Cross-Sex Supervision of Female Inmates: An Unintended Consequence of Employment Law Cases Brought by Women Working in Corrections

Christine E. Rasche, University of North Florida
Kirby D. Geraghty, Boyd & Jenerette

ABSTRACT
The supervision of female inmates by male guards in the early days of the American prison system led to widespread and routine sexual abuse, which was one of the reasons for the movement to create separate women's prisons staffed entirely by women. However, a century after the first women-only prison was established in 1863, male correctional staff have not been reintegrated into women's prisons in the United States as the result of case law decisions originally brought by women correctional staff seeking employment parity. In a number of women's prisons today, the majority of correctional staff are now male. This paper traces the history of the case law and correctional policies in this area, and describes how the legal efforts to equalize the employment opportunities for women in corrections has led to unintended, often negative, consequences for women in prison.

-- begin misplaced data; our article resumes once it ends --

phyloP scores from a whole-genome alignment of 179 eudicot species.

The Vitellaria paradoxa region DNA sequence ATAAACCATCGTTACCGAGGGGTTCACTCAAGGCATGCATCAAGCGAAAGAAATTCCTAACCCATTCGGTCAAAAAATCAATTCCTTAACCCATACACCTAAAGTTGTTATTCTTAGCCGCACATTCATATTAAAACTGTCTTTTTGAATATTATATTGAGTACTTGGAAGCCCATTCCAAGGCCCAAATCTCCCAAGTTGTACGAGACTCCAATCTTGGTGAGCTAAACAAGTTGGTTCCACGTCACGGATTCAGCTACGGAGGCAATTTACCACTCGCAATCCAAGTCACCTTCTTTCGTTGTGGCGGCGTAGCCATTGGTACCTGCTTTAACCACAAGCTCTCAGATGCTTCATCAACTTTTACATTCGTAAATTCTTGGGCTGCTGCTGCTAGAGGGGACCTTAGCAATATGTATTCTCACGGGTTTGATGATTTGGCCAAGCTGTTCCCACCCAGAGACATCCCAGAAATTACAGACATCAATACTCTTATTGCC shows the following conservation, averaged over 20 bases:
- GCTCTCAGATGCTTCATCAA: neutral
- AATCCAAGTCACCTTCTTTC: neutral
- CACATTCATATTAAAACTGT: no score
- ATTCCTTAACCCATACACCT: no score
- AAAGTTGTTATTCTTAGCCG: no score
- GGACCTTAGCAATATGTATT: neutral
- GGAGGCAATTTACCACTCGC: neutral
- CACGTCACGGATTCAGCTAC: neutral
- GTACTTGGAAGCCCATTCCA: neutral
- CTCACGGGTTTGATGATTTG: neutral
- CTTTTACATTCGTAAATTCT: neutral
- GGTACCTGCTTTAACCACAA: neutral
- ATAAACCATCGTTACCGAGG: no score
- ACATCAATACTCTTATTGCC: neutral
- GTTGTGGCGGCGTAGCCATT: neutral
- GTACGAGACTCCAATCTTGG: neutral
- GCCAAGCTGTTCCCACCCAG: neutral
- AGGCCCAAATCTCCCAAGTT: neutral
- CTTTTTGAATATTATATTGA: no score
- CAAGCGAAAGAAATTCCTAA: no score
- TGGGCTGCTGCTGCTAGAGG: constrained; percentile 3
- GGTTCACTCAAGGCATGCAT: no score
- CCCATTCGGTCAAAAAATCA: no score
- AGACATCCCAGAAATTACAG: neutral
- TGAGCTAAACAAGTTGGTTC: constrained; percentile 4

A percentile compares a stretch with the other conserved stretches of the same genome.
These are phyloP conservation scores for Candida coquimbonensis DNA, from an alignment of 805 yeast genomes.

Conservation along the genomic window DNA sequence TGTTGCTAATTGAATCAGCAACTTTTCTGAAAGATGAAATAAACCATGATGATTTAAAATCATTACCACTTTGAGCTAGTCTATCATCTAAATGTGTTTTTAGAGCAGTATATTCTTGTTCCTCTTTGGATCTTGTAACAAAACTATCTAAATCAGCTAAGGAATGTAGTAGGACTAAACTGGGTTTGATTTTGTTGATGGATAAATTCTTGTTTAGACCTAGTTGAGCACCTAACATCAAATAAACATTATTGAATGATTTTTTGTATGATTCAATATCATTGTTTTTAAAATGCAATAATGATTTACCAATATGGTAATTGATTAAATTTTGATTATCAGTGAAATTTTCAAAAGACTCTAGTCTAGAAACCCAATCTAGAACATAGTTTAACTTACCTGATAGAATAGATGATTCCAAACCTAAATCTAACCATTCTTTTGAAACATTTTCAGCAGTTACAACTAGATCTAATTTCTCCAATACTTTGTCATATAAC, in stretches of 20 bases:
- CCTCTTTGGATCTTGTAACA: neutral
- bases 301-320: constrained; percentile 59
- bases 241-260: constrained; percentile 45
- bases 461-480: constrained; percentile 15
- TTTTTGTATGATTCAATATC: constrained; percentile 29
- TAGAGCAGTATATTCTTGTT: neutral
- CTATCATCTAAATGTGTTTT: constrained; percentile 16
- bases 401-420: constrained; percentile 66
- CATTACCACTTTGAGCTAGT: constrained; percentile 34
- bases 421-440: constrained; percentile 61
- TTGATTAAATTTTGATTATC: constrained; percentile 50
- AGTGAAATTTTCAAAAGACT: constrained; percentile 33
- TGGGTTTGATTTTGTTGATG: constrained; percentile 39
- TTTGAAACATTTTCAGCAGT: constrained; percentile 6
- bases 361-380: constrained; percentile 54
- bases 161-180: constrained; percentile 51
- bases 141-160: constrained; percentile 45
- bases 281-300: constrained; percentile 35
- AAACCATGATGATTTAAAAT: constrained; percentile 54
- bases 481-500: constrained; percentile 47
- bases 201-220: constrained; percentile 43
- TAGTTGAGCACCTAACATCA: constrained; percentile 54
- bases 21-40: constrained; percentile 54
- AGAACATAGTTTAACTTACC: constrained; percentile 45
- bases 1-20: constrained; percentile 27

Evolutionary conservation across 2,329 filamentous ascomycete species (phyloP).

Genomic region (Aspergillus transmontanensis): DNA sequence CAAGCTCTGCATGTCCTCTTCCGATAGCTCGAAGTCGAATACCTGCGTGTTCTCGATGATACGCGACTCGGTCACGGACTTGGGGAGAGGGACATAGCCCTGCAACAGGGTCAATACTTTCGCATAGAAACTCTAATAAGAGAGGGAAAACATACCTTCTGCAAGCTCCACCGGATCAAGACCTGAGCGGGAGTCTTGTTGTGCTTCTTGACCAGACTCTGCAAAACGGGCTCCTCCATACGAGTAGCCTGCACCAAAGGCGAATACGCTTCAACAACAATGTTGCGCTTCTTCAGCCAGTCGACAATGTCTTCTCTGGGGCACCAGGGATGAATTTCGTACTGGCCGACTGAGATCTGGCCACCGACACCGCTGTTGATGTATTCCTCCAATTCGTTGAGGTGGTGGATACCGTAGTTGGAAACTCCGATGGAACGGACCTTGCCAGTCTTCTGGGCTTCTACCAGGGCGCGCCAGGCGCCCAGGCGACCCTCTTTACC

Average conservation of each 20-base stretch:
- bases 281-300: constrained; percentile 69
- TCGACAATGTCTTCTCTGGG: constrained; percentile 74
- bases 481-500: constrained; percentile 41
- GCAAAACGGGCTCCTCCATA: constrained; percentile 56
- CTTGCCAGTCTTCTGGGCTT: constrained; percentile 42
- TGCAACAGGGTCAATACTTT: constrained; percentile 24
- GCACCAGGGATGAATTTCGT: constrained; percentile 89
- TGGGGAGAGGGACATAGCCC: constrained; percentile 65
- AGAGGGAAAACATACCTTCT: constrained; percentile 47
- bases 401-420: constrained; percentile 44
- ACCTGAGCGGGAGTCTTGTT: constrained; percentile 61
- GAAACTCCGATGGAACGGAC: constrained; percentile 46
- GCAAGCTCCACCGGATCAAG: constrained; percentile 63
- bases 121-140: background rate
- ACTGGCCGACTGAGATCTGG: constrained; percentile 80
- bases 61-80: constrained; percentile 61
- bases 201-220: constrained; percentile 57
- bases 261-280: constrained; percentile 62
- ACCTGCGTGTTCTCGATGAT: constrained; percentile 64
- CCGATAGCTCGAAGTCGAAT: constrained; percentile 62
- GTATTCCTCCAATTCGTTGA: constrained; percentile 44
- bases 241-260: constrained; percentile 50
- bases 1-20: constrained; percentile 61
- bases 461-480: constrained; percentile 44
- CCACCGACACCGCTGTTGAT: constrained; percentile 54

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Updated 05/20/2006